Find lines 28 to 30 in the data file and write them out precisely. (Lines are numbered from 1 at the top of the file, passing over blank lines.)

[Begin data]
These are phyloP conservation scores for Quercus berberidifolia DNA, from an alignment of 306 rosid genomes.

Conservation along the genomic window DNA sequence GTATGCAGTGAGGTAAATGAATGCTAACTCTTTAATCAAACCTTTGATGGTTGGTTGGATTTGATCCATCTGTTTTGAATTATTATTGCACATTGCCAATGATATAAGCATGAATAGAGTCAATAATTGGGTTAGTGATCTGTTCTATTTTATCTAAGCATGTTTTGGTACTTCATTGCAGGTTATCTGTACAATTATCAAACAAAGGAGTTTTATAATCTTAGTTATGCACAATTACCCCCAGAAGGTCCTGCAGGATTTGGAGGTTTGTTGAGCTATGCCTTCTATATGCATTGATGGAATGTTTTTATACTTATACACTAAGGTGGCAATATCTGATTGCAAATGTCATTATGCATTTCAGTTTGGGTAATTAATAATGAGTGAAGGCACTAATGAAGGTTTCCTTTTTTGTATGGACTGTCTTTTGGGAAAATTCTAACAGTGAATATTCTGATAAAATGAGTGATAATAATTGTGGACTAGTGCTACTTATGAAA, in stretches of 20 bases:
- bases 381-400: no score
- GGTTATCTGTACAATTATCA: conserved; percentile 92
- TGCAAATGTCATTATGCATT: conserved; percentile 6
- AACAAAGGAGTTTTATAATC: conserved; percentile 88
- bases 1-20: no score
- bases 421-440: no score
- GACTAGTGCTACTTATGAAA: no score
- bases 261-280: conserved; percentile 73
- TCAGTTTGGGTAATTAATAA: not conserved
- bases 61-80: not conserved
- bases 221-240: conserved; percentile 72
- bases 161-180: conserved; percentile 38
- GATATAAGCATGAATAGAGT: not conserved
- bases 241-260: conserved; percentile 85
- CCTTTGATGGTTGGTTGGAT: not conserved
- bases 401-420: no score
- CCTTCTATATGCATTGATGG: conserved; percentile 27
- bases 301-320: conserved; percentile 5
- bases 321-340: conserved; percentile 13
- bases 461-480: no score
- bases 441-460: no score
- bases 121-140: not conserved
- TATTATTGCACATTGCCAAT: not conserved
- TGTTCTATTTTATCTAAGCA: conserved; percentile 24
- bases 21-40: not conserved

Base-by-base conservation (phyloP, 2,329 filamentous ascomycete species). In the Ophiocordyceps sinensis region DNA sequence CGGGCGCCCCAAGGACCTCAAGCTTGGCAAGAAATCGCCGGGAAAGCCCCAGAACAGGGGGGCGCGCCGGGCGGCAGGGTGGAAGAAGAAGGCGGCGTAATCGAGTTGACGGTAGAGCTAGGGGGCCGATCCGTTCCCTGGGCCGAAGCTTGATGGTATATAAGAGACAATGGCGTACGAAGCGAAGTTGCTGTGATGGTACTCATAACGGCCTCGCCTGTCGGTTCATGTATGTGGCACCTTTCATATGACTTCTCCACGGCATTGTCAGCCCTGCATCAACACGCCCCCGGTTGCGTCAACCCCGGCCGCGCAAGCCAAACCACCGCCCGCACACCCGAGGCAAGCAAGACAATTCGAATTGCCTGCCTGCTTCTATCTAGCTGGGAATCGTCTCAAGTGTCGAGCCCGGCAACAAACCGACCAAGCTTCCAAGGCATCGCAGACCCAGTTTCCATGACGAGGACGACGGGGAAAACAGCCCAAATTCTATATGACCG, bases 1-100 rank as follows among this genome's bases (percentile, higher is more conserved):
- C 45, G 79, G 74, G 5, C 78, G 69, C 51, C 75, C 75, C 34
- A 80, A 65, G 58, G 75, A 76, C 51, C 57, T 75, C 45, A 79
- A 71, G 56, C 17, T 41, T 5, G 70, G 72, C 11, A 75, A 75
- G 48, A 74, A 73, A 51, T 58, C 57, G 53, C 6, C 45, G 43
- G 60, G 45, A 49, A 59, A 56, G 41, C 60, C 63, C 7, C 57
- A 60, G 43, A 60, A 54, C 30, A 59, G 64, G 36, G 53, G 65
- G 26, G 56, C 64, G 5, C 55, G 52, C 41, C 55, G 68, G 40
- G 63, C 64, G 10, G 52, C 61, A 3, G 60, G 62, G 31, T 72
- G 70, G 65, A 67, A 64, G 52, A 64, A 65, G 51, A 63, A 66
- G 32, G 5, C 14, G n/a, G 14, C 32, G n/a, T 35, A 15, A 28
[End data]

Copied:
Base-by-base conservation (phyloP, 2,329 filamentous ascomycete species). In the Ophiocordyceps sinensis region DNA sequence CGGGCGCCCCAAGGACCTCAAGCTTGGCAAGAAATCGCCGGGAAAGCCCCAGAACAGGGGGGCGCGCCGGGCGGCAGGGTGGAAGAAGAAGGCGGCGTAATCGAGTTGACGGTAGAGCTAGGGGGCCGATCCGTTCCCTGGGCCGAAGCTTGATGGTATATAAGAGACAATGGCGTACGAAGCGAAGTTGCTGTGATGGTACTCATAACGGCCTCGCCTGTCGGTTCATGTATGTGGCACCTTTCATATGACTTCTCCACGGCATTGTCAGCCCTGCATCAACACGCCCCCGGTTGCGTCAACCCCGGCCGCGCAAGCCAAACCACCGCCCGCACACCCGAGGCAAGCAAGACAATTCGAATTGCCTGCCTGCTTCTATCTAGCTGGGAATCGTCTCAAGTGTCGAGCCCGGCAACAAACCGACCAAGCTTCCAAGGCATCGCAGACCCAGTTTCCATGACGAGGACGACGGGGAAAACAGCCCAAATTCTATATGACCG, bases 1-100 rank as follows among this genome's bases (percentile, higher is more conserved):
- C 45, G 79, G 74, G 5, C 78, G 69, C 51, C 75, C 75, C 34
- A 80, A 65, G 58, G 75, A 76, C 51, C 57, T 75, C 45, A 79